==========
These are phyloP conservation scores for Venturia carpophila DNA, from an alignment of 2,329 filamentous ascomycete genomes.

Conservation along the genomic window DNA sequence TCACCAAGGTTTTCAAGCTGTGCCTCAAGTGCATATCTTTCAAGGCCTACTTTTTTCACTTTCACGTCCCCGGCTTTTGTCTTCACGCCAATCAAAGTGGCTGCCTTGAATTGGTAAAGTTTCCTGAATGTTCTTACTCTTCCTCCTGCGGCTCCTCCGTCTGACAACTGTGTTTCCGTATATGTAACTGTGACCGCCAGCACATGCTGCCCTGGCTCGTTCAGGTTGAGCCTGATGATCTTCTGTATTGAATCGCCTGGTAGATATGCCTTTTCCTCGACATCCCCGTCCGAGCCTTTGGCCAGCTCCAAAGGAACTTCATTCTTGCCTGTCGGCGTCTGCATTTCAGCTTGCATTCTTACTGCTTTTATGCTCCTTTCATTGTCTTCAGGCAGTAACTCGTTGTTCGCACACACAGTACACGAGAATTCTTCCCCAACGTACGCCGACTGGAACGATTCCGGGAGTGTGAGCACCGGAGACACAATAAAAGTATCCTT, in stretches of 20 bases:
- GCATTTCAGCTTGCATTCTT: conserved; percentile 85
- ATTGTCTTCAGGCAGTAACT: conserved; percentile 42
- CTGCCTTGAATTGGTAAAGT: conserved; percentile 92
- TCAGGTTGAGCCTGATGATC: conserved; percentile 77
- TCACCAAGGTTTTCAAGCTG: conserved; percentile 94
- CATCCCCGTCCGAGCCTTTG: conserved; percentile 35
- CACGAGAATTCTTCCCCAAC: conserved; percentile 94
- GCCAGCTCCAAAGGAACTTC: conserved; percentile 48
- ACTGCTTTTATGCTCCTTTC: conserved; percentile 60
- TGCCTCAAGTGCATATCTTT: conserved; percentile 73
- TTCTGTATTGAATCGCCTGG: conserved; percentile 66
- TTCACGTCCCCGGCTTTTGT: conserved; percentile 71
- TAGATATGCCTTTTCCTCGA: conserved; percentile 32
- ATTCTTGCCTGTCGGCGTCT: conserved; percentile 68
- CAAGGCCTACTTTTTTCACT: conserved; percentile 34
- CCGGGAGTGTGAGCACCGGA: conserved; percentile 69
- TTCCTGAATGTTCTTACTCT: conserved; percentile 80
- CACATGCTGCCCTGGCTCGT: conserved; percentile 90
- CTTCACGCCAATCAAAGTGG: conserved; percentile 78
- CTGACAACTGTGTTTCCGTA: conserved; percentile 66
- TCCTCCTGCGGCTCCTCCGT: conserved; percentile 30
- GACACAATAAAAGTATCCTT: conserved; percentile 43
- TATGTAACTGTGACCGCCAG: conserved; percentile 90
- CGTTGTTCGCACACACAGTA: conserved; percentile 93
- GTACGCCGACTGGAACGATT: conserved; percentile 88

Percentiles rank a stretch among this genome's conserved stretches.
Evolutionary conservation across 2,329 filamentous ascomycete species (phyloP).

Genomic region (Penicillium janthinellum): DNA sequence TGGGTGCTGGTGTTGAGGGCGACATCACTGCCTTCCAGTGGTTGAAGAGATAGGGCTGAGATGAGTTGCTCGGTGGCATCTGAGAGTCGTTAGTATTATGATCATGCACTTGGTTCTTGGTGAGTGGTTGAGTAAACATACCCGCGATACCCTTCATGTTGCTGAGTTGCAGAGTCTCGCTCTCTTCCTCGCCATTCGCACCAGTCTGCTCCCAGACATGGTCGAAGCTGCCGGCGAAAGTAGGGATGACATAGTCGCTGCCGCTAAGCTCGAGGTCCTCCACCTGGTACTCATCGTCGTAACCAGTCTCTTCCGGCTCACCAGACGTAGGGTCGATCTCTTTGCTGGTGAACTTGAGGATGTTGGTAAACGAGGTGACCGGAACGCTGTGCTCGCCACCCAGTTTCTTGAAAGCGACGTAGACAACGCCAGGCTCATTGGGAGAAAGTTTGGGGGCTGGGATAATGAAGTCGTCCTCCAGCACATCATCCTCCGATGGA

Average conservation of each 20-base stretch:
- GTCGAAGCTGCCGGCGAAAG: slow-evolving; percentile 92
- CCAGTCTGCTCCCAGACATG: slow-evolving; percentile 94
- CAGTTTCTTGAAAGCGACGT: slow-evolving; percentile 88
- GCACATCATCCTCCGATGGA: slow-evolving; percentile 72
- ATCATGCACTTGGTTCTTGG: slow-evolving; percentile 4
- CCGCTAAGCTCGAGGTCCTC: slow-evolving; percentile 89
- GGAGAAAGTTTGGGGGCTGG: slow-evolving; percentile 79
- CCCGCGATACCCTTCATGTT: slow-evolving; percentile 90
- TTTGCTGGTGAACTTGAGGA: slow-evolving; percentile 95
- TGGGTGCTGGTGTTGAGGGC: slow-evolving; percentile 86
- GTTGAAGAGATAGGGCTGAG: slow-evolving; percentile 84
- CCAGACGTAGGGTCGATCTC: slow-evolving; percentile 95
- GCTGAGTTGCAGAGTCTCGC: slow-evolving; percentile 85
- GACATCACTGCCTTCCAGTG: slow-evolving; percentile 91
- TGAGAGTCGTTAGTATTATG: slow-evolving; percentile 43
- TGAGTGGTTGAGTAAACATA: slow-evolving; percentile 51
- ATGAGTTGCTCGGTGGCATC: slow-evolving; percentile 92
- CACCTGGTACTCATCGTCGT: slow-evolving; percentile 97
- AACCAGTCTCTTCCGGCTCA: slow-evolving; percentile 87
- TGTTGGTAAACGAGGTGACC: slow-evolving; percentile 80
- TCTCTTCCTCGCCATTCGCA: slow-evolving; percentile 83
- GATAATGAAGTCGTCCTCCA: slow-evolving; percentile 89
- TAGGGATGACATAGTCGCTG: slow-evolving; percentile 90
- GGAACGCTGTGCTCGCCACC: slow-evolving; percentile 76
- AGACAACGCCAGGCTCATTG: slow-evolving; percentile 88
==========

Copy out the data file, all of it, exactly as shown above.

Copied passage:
These are phyloP conservation scores for Venturia carpophila DNA, from an alignment of 2,329 filamentous ascomycete genomes.

Conservation along the genomic window DNA sequence TCACCAAGGTTTTCAAGCTGTGCCTCAAGTGCATATCTTTCAAGGCCTACTTTTTTCACTTTCACGTCCCCGGCTTTTGTCTTCACGCCAATCAAAGTGGCTGCCTTGAATTGGTAAAGTTTCCTGAATGTTCTTACTCTTCCTCCTGCGGCTCCTCCGTCTGACAACTGTGTTTCCGTATATGTAACTGTGACCGCCAGCACATGCTGCCCTGGCTCGTTCAGGTTGAGCCTGATGATCTTCTGTATTGAATCGCCTGGTAGATATGCCTTTTCCTCGACATCCCCGTCCGAGCCTTTGGCCAGCTCCAAAGGAACTTCATTCTTGCCTGTCGGCGTCTGCATTTCAGCTTGCATTCTTACTGCTTTTATGCTCCTTTCATTGTCTTCAGGCAGTAACTCGTTGTTCGCACACACAGTACACGAGAATTCTTCCCCAACGTACGCCGACTGGAACGATTCCGGGAGTGTGAGCACCGGAGACACAATAAAAGTATCCTT, in stretches of 20 bases:
- GCATTTCAGCTTGCATTCTT: conserved; percentile 85
- ATTGTCTTCAGGCAGTAACT: conserved; percentile 42
- CTGCCTTGAATTGGTAAAGT: conserved; percentile 92
- TCAGGTTGAGCCTGATGATC: conserved; percentile 77
- TCACCAAGGTTTTCAAGCTG: conserved; percentile 94
- CATCCCCGTCCGAGCCTTTG: conserved; percentile 35
- CACGAGAATTCTTCCCCAAC: conserved; percentile 94
- GCCAGCTCCAAAGGAACTTC: conserved; percentile 48
- ACTGCTTTTATGCTCCTTTC: conserved; percentile 60
- TGCCTCAAGTGCATATCTTT: conserved; percentile 73
- TTCTGTATTGAATCGCCTGG: conserved; percentile 66
- TTCACGTCCCCGGCTTTTGT: conserved; percentile 71
- TAGATATGCCTTTTCCTCGA: conserved; percentile 32
- ATTCTTGCCTGTCGGCGTCT: conserved; percentile 68
- CAAGGCCTACTTTTTTCACT: conserved; percentile 34
- CCGGGAGTGTGAGCACCGGA: conserved; percentile 69
- TTCCTGAATGTTCTTACTCT: conserved; percentile 80
- CACATGCTGCCCTGGCTCGT: conserved; percentile 90
- CTTCACGCCAATCAAAGTGG: conserved; percentile 78
- CTGACAACTGTGTTTCCGTA: conserved; percentile 66
- TCCTCCTGCGGCTCCTCCGT: conserved; percentile 30
- GACACAATAAAAGTATCCTT: conserved; percentile 43
- TATGTAACTGTGACCGCCAG: conserved; percentile 90
- CGTTGTTCGCACACACAGTA: conserved; percentile 93
- GTACGCCGACTGGAACGATT: conserved; percentile 88

Percentiles rank a stretch among this genome's conserved stretches.
Evolutionary conservation across 2,329 filamentous ascomycete species (phyloP).

Genomic region (Penicillium janthinellum): DNA sequence TGGGTGCTGGTGTTGAGGGCGACATCACTGCCTTCCAGTGGTTGAAGAGATAGGGCTGAGATGAGTTGCTCGGTGGCATCTGAGAGTCGTTAGTATTATGATCATGCACTTGGTTCTTGGTGAGTGGTTGAGTAAACATACCCGCGATACCCTTCATGTTGCTGAGTTGCAGAGTCTCGCTCTCTTCCTCGCCATTCGCACCAGTCTGCTCCCAGACATGGTCGAAGCTGCCGGCGAAAGTAGGGATGACATAGTCGCTGCCGCTAAGCTCGAGGTCCTCCACCTGGTACTCATCGTCGTAACCAGTCTCTTCCGGCTCACCAGACGTAGGGTCGATCTCTTTGCTGGTGAACTTGAGGATGTTGGTAAACGAGGTGACCGGAACGCTGTGCTCGCCACCCAGTTTCTTGAAAGCGACGTAGACAACGCCAGGCTCATTGGGAGAAAGTTTGGGGGCTGGGATAATGAAGTCGTCCTCCAGCACATCATCCTCCGATGGA

Average conservation of each 20-base stretch:
- GTCGAAGCTGCCGGCGAAAG: slow-evolving; percentile 92
- CCAGTCTGCTCCCAGACATG: slow-evolving; percentile 94
- CAGTTTCTTGAAAGCGACGT: slow-evolving; percentile 88
- GCACATCATCCTCCGATGGA: slow-evolving; percentile 72
- ATCATGCACTTGGTTCTTGG: slow-evolving; percentile 4
- CCGCTAAGCTCGAGGTCCTC: slow-evolving; percentile 89
- GGAGAAAGTTTGGGGGCTGG: slow-evolving; percentile 79
- CCCGCGATACCCTTCATGTT: slow-evolving; percentile 90
- TTTGCTGGTGAACTTGAGGA: slow-evolving; percentile 95
- TGGGTGCTGGTGTTGAGGGC: slow-evolving; percentile 86
- GTTGAAGAGATAGGGCTGAG: slow-evolving; percentile 84
- CCAGACGTAGGGTCGATCTC: slow-evolving; percentile 95
- GCTGAGTTGCAGAGTCTCGC: slow-evolving; percentile 85
- GACATCACTGCCTTCCAGTG: slow-evolving; percentile 91
- TGAGAGTCGTTAGTATTATG: slow-evolving; percentile 43
- TGAGTGGTTGAGTAAACATA: slow-evolving; percentile 51
- ATGAGTTGCTCGGTGGCATC: slow-evolving; percentile 92
- CACCTGGTACTCATCGTCGT: slow-evolving; percentile 97
- AACCAGTCTCTTCCGGCTCA: slow-evolving; percentile 87
- TGTTGGTAAACGAGGTGACC: slow-evolving; percentile 80
- TCTCTTCCTCGCCATTCGCA: slow-evolving; percentile 83
- GATAATGAAGTCGTCCTCCA: slow-evolving; percentile 89
- TAGGGATGACATAGTCGCTG: slow-evolving; percentile 90
- GGAACGCTGTGCTCGCCACC: slow-evolving; percentile 76
- AGACAACGCCAGGCTCATTG: slow-evolving; percentile 88